The historical biopic mixed with costume drama has been used by filmmakers to recount seminal moments in India’s national history, following the success and controversies surrounding Sanjay Leela Bhansali’s Bajirao Mastani (2015) and Padmaavat (2018). This year, Manikarnika returned to the ‘First War of Independence’ (once known as the Sepoy Mutiny of 1857) in a biopic of the Rani of Jhansi, in which Kangana Ranaut plays a warrior queen who alone defies all odds to resist the British. The film has powerful images of female warriors in red and green, with swords and guns, men in white forming a celluloid tricolour, again boosting the audience’s patriotic sentiments.
Manikarnika contains complex readings which feed into current patriotism, not just about this revered national heroine but also about broader strands of patriotism and nationalism evident in India today. The film’s heroine is regal but in touch with her people, a loving wife and mother but also a warrior and an educated woman. The film focuses on the splendour of an India oppressed by wicked and brutal Britishers who even take a calf away from its mother to kill and eat it. The Britishers are pantomime villains but speeches in the film about the English in India feed into the patriotic sentiment. It is significant that two of the film’s writers are major figures in the portrayal of nationalistic views of India. The screenplay is by KV Vijayendra Prasad who wrote the Baahubali films (Telugu/Tamil and dubbed into Hindi), making nationwide historical/fantasy films which create powerful images of a Hindu Indian past. Some of the dialogues are by Prasoon Joshi, whose exceptional skills in arousing emotions extends beyond the romantic to the nationalistic, his talents deployed in interviewing Prime Minister Modi during his London visit in 2018.
The films this year help to narrate the nationalist struggle, said to begin with 1857, formerly reaching to 1947, but now extended to the present struggle for a new Hindu nationalism. The films build on an idea of nationalism centred around devotion to Mother India, cow protection, the use of Hindi and portray, through the lens of contemporary Indian new middle-class values, feudal and royal devotion to great leaders, advancement of women in the public sphere, all wrapped up in the persuasive form of mass entertainment.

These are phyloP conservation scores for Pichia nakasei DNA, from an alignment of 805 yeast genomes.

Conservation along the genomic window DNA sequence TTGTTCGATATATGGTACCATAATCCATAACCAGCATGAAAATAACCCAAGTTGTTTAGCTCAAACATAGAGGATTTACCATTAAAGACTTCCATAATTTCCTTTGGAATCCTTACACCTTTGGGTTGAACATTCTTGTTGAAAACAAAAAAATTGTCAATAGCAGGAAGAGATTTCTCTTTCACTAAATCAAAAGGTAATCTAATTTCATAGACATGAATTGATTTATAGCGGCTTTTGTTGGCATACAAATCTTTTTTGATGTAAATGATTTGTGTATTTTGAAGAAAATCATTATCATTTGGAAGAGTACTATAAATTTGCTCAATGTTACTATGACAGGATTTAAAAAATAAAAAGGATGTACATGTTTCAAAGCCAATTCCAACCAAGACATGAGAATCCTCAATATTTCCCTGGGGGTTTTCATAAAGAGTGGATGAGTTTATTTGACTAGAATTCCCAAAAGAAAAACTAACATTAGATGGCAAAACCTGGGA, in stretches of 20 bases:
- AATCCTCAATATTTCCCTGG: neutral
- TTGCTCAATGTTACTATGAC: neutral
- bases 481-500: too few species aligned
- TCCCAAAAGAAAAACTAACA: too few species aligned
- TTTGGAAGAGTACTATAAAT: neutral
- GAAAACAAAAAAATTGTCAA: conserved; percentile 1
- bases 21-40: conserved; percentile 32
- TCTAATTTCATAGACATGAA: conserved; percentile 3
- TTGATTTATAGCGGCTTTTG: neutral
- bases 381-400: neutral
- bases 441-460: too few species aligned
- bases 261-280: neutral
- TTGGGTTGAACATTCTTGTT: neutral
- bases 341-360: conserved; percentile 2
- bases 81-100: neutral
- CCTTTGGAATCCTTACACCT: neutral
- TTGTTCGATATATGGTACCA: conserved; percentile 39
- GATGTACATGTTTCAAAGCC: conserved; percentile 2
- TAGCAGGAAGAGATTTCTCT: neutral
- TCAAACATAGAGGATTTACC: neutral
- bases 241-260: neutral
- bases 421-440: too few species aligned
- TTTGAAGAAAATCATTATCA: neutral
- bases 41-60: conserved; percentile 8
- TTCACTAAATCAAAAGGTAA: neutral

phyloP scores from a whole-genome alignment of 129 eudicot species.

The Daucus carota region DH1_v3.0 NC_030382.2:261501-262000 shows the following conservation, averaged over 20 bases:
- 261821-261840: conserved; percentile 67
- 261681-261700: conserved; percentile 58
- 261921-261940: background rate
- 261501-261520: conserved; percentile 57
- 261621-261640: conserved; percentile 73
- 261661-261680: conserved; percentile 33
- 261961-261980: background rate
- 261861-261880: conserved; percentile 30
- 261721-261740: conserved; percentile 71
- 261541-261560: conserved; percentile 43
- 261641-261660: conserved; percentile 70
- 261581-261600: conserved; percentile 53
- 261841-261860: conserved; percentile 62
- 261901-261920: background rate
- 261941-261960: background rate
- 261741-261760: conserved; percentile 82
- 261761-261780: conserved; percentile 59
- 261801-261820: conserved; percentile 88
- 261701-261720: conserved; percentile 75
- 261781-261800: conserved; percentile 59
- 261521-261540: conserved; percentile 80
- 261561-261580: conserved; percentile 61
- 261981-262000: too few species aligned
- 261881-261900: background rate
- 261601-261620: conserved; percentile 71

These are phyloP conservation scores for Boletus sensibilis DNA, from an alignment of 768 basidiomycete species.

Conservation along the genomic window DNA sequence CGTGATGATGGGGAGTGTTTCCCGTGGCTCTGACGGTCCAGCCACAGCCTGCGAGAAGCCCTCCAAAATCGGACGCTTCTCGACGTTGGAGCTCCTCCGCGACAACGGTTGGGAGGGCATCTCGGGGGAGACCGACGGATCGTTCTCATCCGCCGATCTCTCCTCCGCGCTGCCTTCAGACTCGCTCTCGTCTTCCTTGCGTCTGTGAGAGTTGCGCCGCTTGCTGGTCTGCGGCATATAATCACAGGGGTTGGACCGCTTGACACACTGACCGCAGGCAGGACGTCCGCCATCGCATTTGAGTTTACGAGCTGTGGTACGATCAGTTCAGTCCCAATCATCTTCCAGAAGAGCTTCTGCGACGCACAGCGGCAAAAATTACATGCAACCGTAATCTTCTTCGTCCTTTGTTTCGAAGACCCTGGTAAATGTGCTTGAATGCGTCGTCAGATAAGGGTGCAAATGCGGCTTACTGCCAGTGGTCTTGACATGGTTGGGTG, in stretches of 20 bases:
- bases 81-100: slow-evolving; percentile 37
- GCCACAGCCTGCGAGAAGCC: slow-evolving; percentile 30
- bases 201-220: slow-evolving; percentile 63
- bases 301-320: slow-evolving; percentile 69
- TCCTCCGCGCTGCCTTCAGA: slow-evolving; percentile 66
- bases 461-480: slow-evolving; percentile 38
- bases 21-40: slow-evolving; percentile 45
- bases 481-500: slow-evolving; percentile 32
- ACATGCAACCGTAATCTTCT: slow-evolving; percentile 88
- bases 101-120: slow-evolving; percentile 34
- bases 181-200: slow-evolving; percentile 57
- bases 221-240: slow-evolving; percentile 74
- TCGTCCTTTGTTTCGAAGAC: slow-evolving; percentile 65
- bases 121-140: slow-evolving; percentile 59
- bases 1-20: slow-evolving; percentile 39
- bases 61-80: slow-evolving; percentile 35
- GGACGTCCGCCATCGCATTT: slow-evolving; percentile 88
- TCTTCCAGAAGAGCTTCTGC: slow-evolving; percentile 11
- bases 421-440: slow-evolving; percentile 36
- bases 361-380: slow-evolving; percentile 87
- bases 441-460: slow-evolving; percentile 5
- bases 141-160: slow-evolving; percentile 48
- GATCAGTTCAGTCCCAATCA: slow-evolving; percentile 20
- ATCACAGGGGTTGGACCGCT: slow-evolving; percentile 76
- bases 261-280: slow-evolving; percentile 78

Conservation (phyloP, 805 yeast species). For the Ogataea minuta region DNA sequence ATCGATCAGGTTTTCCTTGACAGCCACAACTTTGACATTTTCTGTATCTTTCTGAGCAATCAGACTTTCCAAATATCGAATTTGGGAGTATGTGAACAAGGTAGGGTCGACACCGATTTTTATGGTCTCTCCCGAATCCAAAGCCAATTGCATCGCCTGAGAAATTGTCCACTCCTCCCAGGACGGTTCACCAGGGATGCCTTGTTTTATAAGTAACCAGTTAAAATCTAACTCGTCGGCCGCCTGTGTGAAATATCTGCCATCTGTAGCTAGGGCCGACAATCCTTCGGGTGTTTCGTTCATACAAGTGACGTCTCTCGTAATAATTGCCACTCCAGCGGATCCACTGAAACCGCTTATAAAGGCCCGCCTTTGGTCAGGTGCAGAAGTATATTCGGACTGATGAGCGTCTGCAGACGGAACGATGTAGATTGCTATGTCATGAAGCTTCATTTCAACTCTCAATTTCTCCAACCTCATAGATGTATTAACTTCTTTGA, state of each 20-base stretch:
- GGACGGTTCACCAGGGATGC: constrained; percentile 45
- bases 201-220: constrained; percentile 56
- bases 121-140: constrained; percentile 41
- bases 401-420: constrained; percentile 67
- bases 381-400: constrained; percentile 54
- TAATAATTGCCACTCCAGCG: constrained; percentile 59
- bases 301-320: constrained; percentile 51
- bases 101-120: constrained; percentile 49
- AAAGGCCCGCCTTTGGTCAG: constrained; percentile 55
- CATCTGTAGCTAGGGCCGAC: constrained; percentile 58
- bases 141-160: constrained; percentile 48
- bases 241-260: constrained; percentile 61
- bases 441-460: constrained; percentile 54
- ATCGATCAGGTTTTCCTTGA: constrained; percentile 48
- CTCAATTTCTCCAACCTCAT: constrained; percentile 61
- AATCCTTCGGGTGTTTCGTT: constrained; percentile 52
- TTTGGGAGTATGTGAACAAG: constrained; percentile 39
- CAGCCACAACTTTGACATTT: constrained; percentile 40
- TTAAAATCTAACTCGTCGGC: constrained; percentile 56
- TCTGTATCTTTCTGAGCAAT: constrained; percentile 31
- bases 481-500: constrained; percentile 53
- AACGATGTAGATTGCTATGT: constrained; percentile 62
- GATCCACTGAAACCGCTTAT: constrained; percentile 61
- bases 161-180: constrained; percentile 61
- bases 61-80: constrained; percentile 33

These figures have been seen in different ways in the past. The Rani of Jhansi as Manikarnika is very different from the last century, where the Azad Hind Fauj, the Urdu name for the Indian National Army, called its women’s regiment the Rani of Jhansi regiment. This was led by Captain Lakshmi, who later stood as the communist nominee for president of India. It is also differs from Sohrab Modi’s reading of the legend in his Jhansi ki Rani (1953, dubbed and cut in English as The Tiger and the Flame), which failed at the box office.
The patriotism manifested in these recent films is linked to ideas of a specifically Hindu nationalism. Yet they are made by a Mumbai-based film industry, made up of mostly family-run businesses, with its high proportion of Muslim personnel (stars, musicians and directors), and its roots in a syncretic Islamicate culture. Moreover, many filmmakers strive to be apolitical with some notable exceptions.
In these elections, the future of India is at stake. Both sides may claim to own nationalism but patriotism knows no party. The rhetoric of anti-nationalism is used against those who query the government rather than the nation. Others claim India herself is under attack. The audience is sensitive to propaganda and being bludgeoned by films carrying too overt a political message, seeking entertainment and emotional realism. Just as the politician must woo the electorate, so must the filmmaker find his/her audiences for the entertainment film. The josh is high but the battle is far from over.
About The Author
Rachel Dwyer is an author and culture critic based in London. She has written extensively on Hindi cinema and is an Open contributor
Anxiety to Stay Relevant Amit Khanna
Return to Greatness Zakia Soman
‘This Is Not Fusion’ Akhil Sood